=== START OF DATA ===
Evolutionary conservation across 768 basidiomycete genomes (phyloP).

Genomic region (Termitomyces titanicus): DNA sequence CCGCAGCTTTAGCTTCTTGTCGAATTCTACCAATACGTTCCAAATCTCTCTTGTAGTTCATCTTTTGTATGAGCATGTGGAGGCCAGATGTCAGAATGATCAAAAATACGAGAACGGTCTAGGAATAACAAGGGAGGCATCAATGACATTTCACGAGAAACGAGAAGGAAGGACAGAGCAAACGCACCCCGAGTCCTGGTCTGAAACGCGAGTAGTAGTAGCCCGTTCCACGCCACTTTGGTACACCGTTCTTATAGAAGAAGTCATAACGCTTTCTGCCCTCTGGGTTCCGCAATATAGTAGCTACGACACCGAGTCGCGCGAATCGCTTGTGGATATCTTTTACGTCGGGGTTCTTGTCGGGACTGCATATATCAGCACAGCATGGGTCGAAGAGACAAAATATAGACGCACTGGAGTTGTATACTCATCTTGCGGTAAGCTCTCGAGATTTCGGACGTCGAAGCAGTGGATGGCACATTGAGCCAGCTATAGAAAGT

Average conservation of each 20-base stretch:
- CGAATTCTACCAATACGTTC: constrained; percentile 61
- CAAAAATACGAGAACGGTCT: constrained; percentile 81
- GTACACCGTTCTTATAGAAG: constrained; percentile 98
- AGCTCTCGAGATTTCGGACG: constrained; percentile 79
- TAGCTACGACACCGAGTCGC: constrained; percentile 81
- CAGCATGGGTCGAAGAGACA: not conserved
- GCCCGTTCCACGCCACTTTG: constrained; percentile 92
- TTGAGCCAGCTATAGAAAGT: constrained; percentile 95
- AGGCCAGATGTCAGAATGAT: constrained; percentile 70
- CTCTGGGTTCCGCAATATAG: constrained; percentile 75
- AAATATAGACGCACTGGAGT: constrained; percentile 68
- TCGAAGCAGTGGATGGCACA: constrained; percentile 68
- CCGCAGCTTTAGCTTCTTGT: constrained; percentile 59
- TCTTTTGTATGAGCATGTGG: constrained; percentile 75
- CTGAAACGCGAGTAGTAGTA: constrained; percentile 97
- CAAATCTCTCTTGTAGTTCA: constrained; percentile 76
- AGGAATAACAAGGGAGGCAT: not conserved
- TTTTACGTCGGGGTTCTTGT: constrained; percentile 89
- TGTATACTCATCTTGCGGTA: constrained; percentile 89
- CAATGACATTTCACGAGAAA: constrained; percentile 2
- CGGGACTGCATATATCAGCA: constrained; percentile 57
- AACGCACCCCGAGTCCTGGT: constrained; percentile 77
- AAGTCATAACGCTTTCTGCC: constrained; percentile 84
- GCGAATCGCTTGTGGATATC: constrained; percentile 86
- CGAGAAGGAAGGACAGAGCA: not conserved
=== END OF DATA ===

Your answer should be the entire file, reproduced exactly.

Evolutionary conservation across 768 basidiomycete genomes (phyloP).

Genomic region (Termitomyces titanicus): DNA sequence CCGCAGCTTTAGCTTCTTGTCGAATTCTACCAATACGTTCCAAATCTCTCTTGTAGTTCATCTTTTGTATGAGCATGTGGAGGCCAGATGTCAGAATGATCAAAAATACGAGAACGGTCTAGGAATAACAAGGGAGGCATCAATGACATTTCACGAGAAACGAGAAGGAAGGACAGAGCAAACGCACCCCGAGTCCTGGTCTGAAACGCGAGTAGTAGTAGCCCGTTCCACGCCACTTTGGTACACCGTTCTTATAGAAGAAGTCATAACGCTTTCTGCCCTCTGGGTTCCGCAATATAGTAGCTACGACACCGAGTCGCGCGAATCGCTTGTGGATATCTTTTACGTCGGGGTTCTTGTCGGGACTGCATATATCAGCACAGCATGGGTCGAAGAGACAAAATATAGACGCACTGGAGTTGTATACTCATCTTGCGGTAAGCTCTCGAGATTTCGGACGTCGAAGCAGTGGATGGCACATTGAGCCAGCTATAGAAAGT

Average conservation of each 20-base stretch:
- CGAATTCTACCAATACGTTC: constrained; percentile 61
- CAAAAATACGAGAACGGTCT: constrained; percentile 81
- GTACACCGTTCTTATAGAAG: constrained; percentile 98
- AGCTCTCGAGATTTCGGACG: constrained; percentile 79
- TAGCTACGACACCGAGTCGC: constrained; percentile 81
- CAGCATGGGTCGAAGAGACA: not conserved
- GCCCGTTCCACGCCACTTTG: constrained; percentile 92
- TTGAGCCAGCTATAGAAAGT: constrained; percentile 95
- AGGCCAGATGTCAGAATGAT: constrained; percentile 70
- CTCTGGGTTCCGCAATATAG: constrained; percentile 75
- AAATATAGACGCACTGGAGT: constrained; percentile 68
- TCGAAGCAGTGGATGGCACA: constrained; percentile 68
- CCGCAGCTTTAGCTTCTTGT: constrained; percentile 59
- TCTTTTGTATGAGCATGTGG: constrained; percentile 75
- CTGAAACGCGAGTAGTAGTA: constrained; percentile 97
- CAAATCTCTCTTGTAGTTCA: constrained; percentile 76
- AGGAATAACAAGGGAGGCAT: not conserved
- TTTTACGTCGGGGTTCTTGT: constrained; percentile 89
- TGTATACTCATCTTGCGGTA: constrained; percentile 89
- CAATGACATTTCACGAGAAA: constrained; percentile 2
- CGGGACTGCATATATCAGCA: constrained; percentile 57
- AACGCACCCCGAGTCCTGGT: constrained; percentile 77
- AAGTCATAACGCTTTCTGCC: constrained; percentile 84
- GCGAATCGCTTGTGGATATC: constrained; percentile 86
- CGAGAAGGAAGGACAGAGCA: not conserved